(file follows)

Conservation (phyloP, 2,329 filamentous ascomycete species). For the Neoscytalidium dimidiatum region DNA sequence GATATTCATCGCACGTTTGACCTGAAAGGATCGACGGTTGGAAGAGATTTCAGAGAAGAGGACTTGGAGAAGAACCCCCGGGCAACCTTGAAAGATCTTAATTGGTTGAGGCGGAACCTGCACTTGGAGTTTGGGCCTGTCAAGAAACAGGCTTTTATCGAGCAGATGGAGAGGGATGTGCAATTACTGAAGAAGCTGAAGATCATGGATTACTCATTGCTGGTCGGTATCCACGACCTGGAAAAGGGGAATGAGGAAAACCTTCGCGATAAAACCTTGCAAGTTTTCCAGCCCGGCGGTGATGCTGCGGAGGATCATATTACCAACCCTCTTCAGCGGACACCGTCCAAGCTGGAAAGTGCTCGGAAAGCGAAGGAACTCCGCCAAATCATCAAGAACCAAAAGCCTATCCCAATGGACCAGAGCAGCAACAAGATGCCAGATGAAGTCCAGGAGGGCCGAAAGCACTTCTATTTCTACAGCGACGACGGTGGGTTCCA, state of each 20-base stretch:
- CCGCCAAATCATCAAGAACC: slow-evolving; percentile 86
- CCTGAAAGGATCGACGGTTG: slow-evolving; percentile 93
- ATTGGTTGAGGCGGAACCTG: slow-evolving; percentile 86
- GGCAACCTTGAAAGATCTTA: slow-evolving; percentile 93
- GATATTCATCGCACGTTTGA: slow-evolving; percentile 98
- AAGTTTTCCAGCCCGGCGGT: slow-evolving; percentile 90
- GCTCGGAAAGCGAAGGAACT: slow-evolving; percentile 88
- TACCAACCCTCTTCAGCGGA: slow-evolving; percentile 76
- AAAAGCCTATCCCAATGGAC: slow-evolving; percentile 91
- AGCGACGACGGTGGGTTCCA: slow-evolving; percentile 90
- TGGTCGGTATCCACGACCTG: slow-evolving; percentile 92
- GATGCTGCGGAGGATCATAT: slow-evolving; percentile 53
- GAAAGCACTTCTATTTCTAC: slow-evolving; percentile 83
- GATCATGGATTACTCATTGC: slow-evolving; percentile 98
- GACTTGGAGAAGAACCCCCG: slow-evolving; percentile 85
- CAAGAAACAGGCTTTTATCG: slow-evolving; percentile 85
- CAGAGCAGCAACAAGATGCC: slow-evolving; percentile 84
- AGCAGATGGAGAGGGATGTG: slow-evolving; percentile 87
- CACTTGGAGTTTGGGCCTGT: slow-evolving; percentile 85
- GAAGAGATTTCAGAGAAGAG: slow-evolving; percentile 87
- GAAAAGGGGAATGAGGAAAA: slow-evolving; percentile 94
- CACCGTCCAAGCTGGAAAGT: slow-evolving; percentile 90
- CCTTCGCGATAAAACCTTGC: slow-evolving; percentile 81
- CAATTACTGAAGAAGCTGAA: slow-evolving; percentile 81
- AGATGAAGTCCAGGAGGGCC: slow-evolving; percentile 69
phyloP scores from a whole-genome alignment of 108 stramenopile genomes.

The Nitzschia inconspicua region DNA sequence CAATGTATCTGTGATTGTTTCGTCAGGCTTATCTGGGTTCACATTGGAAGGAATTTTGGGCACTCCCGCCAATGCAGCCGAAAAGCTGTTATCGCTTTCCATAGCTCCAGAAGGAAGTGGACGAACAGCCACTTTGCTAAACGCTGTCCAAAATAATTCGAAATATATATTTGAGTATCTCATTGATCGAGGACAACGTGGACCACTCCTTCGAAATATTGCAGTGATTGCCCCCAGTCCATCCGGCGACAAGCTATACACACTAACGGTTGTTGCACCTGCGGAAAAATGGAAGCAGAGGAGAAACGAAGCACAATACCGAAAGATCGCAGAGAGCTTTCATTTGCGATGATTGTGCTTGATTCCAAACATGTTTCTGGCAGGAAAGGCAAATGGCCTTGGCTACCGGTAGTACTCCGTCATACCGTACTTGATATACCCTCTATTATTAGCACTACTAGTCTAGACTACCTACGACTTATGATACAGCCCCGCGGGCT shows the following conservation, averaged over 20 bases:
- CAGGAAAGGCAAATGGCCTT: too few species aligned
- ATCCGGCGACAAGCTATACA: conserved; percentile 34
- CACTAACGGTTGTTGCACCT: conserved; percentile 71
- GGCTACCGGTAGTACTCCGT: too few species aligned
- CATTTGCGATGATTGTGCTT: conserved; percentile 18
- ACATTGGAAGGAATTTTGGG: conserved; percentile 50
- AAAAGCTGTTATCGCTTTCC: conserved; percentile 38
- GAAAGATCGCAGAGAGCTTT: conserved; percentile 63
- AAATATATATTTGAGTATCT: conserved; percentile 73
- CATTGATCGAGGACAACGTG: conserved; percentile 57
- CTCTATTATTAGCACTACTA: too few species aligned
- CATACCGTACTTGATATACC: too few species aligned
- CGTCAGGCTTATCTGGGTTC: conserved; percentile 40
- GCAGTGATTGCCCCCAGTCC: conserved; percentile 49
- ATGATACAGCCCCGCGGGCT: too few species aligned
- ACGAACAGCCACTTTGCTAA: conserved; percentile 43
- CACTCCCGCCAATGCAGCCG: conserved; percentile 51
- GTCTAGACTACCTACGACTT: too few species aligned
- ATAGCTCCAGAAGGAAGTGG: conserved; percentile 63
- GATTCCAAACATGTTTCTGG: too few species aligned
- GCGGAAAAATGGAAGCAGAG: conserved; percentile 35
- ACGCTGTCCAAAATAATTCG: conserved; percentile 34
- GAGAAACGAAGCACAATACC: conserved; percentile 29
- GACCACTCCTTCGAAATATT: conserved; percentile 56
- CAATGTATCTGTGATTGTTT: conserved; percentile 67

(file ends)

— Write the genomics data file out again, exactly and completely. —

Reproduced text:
Conservation (phyloP, 2,329 filamentous ascomycete species). For the Neoscytalidium dimidiatum region DNA sequence GATATTCATCGCACGTTTGACCTGAAAGGATCGACGGTTGGAAGAGATTTCAGAGAAGAGGACTTGGAGAAGAACCCCCGGGCAACCTTGAAAGATCTTAATTGGTTGAGGCGGAACCTGCACTTGGAGTTTGGGCCTGTCAAGAAACAGGCTTTTATCGAGCAGATGGAGAGGGATGTGCAATTACTGAAGAAGCTGAAGATCATGGATTACTCATTGCTGGTCGGTATCCACGACCTGGAAAAGGGGAATGAGGAAAACCTTCGCGATAAAACCTTGCAAGTTTTCCAGCCCGGCGGTGATGCTGCGGAGGATCATATTACCAACCCTCTTCAGCGGACACCGTCCAAGCTGGAAAGTGCTCGGAAAGCGAAGGAACTCCGCCAAATCATCAAGAACCAAAAGCCTATCCCAATGGACCAGAGCAGCAACAAGATGCCAGATGAAGTCCAGGAGGGCCGAAAGCACTTCTATTTCTACAGCGACGACGGTGGGTTCCA, state of each 20-base stretch:
- CCGCCAAATCATCAAGAACC: slow-evolving; percentile 86
- CCTGAAAGGATCGACGGTTG: slow-evolving; percentile 93
- ATTGGTTGAGGCGGAACCTG: slow-evolving; percentile 86
- GGCAACCTTGAAAGATCTTA: slow-evolving; percentile 93
- GATATTCATCGCACGTTTGA: slow-evolving; percentile 98
- AAGTTTTCCAGCCCGGCGGT: slow-evolving; percentile 90
- GCTCGGAAAGCGAAGGAACT: slow-evolving; percentile 88
- TACCAACCCTCTTCAGCGGA: slow-evolving; percentile 76
- AAAAGCCTATCCCAATGGAC: slow-evolving; percentile 91
- AGCGACGACGGTGGGTTCCA: slow-evolving; percentile 90
- TGGTCGGTATCCACGACCTG: slow-evolving; percentile 92
- GATGCTGCGGAGGATCATAT: slow-evolving; percentile 53
- GAAAGCACTTCTATTTCTAC: slow-evolving; percentile 83
- GATCATGGATTACTCATTGC: slow-evolving; percentile 98
- GACTTGGAGAAGAACCCCCG: slow-evolving; percentile 85
- CAAGAAACAGGCTTTTATCG: slow-evolving; percentile 85
- CAGAGCAGCAACAAGATGCC: slow-evolving; percentile 84
- AGCAGATGGAGAGGGATGTG: slow-evolving; percentile 87
- CACTTGGAGTTTGGGCCTGT: slow-evolving; percentile 85
- GAAGAGATTTCAGAGAAGAG: slow-evolving; percentile 87
- GAAAAGGGGAATGAGGAAAA: slow-evolving; percentile 94
- CACCGTCCAAGCTGGAAAGT: slow-evolving; percentile 90
- CCTTCGCGATAAAACCTTGC: slow-evolving; percentile 81
- CAATTACTGAAGAAGCTGAA: slow-evolving; percentile 81
- AGATGAAGTCCAGGAGGGCC: slow-evolving; percentile 69
phyloP scores from a whole-genome alignment of 108 stramenopile genomes.

The Nitzschia inconspicua region DNA sequence CAATGTATCTGTGATTGTTTCGTCAGGCTTATCTGGGTTCACATTGGAAGGAATTTTGGGCACTCCCGCCAATGCAGCCGAAAAGCTGTTATCGCTTTCCATAGCTCCAGAAGGAAGTGGACGAACAGCCACTTTGCTAAACGCTGTCCAAAATAATTCGAAATATATATTTGAGTATCTCATTGATCGAGGACAACGTGGACCACTCCTTCGAAATATTGCAGTGATTGCCCCCAGTCCATCCGGCGACAAGCTATACACACTAACGGTTGTTGCACCTGCGGAAAAATGGAAGCAGAGGAGAAACGAAGCACAATACCGAAAGATCGCAGAGAGCTTTCATTTGCGATGATTGTGCTTGATTCCAAACATGTTTCTGGCAGGAAAGGCAAATGGCCTTGGCTACCGGTAGTACTCCGTCATACCGTACTTGATATACCCTCTATTATTAGCACTACTAGTCTAGACTACCTACGACTTATGATACAGCCCCGCGGGCT shows the following conservation, averaged over 20 bases:
- CAGGAAAGGCAAATGGCCTT: too few species aligned
- ATCCGGCGACAAGCTATACA: conserved; percentile 34
- CACTAACGGTTGTTGCACCT: conserved; percentile 71
- GGCTACCGGTAGTACTCCGT: too few species aligned
- CATTTGCGATGATTGTGCTT: conserved; percentile 18
- ACATTGGAAGGAATTTTGGG: conserved; percentile 50
- AAAAGCTGTTATCGCTTTCC: conserved; percentile 38
- GAAAGATCGCAGAGAGCTTT: conserved; percentile 63
- AAATATATATTTGAGTATCT: conserved; percentile 73
- CATTGATCGAGGACAACGTG: conserved; percentile 57
- CTCTATTATTAGCACTACTA: too few species aligned
- CATACCGTACTTGATATACC: too few species aligned
- CGTCAGGCTTATCTGGGTTC: conserved; percentile 40
- GCAGTGATTGCCCCCAGTCC: conserved; percentile 49
- ATGATACAGCCCCGCGGGCT: too few species aligned
- ACGAACAGCCACTTTGCTAA: conserved; percentile 43
- CACTCCCGCCAATGCAGCCG: conserved; percentile 51
- GTCTAGACTACCTACGACTT: too few species aligned
- ATAGCTCCAGAAGGAAGTGG: conserved; percentile 63
- GATTCCAAACATGTTTCTGG: too few species aligned
- GCGGAAAAATGGAAGCAGAG: conserved; percentile 35
- ACGCTGTCCAAAATAATTCG: conserved; percentile 34
- GAGAAACGAAGCACAATACC: conserved; percentile 29
- GACCACTCCTTCGAAATATT: conserved; percentile 56
- CAATGTATCTGTGATTGTTT: conserved; percentile 67